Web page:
Objective To determine the effects of intravenous (IV) magnesium sulphate (MgSO4) as a bolus followed by a constant rate infusion (CRI) on anaesthetic requirements, neuroendocrine stress response to surgery, haemostasis and postoperative analgesia in healthy dogs undergoing ovariohysterectomy.
Study design Blinded randomized clinical trial.
Animals Sixteen female dogs.
Methods After intramuscular premedication with acepromazine (0.05 mg kg−1) and morphine (0.3 mg kg−1), anaesthesia was induced with diazepam (0.2 mg kg−1) and propofol (2 mg kg−1) intravenously and maintained with isoflurane in oxygen in all dogs. Dogs were randomly assigned to two groups, M and C. Group M received MgSO4 (50 mg kg−1 over 15 minutes, followed by a 15 mg kg−1 hour−1 CRI). Group C received an equivalent bolus and CRI of lactated Ringer’s solution. In addition, all dogs received lactated Ringer’s solution (10 mL kg−1 over 15 minutes followed by 10 mL kg−1 hour−1). End-tidal isoflurane and carbon dioxide tensions, cardio-respiratory variables, arterial blood gases, electrolytes, ACTH and cortisol concentrations were measured at different time points. Thromboelastography (TEG) was performed pre- and post-anaesthesia. Postoperative pain was evaluated using the short form of the Glasgow Composite Pain Scale. Data were analysed with repeated measures anova and Mann–Whitney U tests (p < 0.05).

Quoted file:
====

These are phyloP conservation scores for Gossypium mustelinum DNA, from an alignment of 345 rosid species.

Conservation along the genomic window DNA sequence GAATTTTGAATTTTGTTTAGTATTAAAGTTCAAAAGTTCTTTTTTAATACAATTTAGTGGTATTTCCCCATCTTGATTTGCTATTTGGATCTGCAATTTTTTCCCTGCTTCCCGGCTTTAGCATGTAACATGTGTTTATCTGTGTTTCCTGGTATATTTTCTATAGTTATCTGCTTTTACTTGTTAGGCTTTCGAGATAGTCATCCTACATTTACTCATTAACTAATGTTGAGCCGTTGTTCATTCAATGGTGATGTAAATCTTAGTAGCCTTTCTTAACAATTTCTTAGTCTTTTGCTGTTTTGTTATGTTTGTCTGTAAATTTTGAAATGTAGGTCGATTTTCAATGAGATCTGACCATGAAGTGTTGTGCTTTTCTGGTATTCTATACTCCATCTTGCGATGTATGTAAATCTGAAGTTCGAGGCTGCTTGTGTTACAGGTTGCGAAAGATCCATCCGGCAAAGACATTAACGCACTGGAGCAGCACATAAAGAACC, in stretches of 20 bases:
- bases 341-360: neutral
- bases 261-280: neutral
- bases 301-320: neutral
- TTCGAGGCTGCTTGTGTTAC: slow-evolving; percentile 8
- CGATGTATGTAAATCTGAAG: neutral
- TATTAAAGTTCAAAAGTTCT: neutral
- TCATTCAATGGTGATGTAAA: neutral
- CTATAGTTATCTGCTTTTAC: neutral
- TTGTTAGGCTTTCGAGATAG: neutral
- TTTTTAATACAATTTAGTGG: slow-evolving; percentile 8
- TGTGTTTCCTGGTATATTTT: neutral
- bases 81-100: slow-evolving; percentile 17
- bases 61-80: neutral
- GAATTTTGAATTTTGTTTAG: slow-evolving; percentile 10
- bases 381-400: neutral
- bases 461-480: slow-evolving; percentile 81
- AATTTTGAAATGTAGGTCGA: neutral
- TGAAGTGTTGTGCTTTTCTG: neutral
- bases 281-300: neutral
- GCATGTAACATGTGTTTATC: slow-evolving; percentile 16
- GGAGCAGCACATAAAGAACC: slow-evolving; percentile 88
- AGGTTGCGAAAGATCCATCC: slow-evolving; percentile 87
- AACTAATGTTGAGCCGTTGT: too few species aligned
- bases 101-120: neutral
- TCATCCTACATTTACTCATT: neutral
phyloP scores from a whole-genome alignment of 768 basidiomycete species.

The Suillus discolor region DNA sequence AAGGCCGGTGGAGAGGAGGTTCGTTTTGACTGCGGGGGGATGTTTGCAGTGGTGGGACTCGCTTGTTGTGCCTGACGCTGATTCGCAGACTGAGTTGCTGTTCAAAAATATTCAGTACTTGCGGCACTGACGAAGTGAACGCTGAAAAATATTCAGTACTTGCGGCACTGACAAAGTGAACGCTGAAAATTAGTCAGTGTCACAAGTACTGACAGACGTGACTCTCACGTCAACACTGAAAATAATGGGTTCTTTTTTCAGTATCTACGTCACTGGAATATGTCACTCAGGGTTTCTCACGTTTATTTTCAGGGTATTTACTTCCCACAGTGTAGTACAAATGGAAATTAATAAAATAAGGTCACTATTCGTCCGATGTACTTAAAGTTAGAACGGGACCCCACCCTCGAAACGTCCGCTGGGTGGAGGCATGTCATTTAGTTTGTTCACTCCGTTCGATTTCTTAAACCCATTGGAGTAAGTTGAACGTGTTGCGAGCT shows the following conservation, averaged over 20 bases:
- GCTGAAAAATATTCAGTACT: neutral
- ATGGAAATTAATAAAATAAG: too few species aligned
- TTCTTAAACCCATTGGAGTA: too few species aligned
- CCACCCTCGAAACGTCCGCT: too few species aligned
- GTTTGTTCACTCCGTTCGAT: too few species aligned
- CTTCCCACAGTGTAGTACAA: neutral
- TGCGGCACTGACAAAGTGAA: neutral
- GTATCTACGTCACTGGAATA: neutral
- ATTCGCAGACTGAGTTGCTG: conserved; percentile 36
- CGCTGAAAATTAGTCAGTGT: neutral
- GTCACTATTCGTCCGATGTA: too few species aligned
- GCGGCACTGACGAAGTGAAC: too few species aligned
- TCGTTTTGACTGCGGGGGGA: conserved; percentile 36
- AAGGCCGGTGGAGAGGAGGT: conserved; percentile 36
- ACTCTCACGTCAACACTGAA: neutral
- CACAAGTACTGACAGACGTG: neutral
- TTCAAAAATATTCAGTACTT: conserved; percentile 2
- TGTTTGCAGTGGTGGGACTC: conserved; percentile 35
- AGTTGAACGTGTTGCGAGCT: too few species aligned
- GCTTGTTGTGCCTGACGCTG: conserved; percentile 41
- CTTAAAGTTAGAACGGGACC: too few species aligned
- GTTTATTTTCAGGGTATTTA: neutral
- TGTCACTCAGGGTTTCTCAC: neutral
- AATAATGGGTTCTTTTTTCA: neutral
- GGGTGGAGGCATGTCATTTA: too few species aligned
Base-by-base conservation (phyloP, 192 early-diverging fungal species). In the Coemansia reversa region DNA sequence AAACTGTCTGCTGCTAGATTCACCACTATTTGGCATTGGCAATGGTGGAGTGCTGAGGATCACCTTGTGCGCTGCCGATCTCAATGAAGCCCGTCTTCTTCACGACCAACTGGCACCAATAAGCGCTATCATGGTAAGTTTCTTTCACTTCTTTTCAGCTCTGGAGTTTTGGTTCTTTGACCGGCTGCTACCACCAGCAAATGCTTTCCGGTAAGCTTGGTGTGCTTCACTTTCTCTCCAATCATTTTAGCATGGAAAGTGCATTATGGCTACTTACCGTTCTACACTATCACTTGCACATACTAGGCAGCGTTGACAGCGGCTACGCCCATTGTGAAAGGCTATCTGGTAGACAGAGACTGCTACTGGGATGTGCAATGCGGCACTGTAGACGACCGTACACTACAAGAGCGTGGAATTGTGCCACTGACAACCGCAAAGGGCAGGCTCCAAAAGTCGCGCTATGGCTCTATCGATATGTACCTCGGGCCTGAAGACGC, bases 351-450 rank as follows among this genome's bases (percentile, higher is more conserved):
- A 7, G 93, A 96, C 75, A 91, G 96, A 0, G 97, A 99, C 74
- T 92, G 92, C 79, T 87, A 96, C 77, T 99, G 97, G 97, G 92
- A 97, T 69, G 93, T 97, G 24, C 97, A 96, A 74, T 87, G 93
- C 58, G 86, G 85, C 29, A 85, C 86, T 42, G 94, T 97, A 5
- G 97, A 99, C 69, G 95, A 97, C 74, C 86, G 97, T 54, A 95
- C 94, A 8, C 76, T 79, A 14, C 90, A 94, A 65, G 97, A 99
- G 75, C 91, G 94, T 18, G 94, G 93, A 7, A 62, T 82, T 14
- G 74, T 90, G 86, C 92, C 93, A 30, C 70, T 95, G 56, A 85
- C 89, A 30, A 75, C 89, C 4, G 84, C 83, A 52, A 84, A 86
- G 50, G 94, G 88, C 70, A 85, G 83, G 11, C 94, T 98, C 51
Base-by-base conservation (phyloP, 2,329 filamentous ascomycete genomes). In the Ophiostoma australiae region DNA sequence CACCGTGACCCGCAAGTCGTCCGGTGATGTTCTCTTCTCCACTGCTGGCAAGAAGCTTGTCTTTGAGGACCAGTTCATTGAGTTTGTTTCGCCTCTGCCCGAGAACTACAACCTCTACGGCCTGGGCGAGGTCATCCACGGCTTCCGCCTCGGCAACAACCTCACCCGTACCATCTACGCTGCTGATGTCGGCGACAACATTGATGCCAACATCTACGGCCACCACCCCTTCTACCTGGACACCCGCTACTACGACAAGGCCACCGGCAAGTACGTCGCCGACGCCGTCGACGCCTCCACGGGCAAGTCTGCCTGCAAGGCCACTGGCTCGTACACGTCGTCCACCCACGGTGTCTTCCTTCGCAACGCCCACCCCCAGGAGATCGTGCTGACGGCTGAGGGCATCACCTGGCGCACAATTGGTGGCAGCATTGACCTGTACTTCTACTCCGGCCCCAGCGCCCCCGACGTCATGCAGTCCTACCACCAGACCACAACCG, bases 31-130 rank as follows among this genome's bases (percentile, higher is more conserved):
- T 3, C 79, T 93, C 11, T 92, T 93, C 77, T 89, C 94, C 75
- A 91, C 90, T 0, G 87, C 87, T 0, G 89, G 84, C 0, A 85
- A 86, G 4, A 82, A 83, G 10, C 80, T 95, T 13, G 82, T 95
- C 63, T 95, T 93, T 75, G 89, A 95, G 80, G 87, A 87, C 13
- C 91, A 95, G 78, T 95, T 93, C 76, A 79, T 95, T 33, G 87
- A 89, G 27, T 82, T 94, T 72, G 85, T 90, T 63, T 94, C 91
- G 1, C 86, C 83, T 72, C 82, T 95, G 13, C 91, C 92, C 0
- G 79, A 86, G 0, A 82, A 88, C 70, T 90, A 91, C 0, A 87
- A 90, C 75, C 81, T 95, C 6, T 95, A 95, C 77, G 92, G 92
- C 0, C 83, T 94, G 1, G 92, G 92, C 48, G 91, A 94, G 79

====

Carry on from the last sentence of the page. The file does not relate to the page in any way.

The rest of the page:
Results No statistically significant differences between groups were found in any of the measured variables. However, the alpha angle and maximal amplitude recorded by TEG in group M were significantly increased post-anaesthesia, but remained within the reference interval. One dog in Group M and two in Group C received rescue analgesia during recovery.
Conclusions and clinical relevance As used in this study, MgSO4 failed to decrease isoflurane requirements, postoperative pain and stress hormone concentrations; however, it did not produce any cardio-respiratory or major haemostatic side effects. Administration of intravenous MgSO4 together with an opioid during ovariohysterectomy in dogs does not seem to provide any clinical advantage.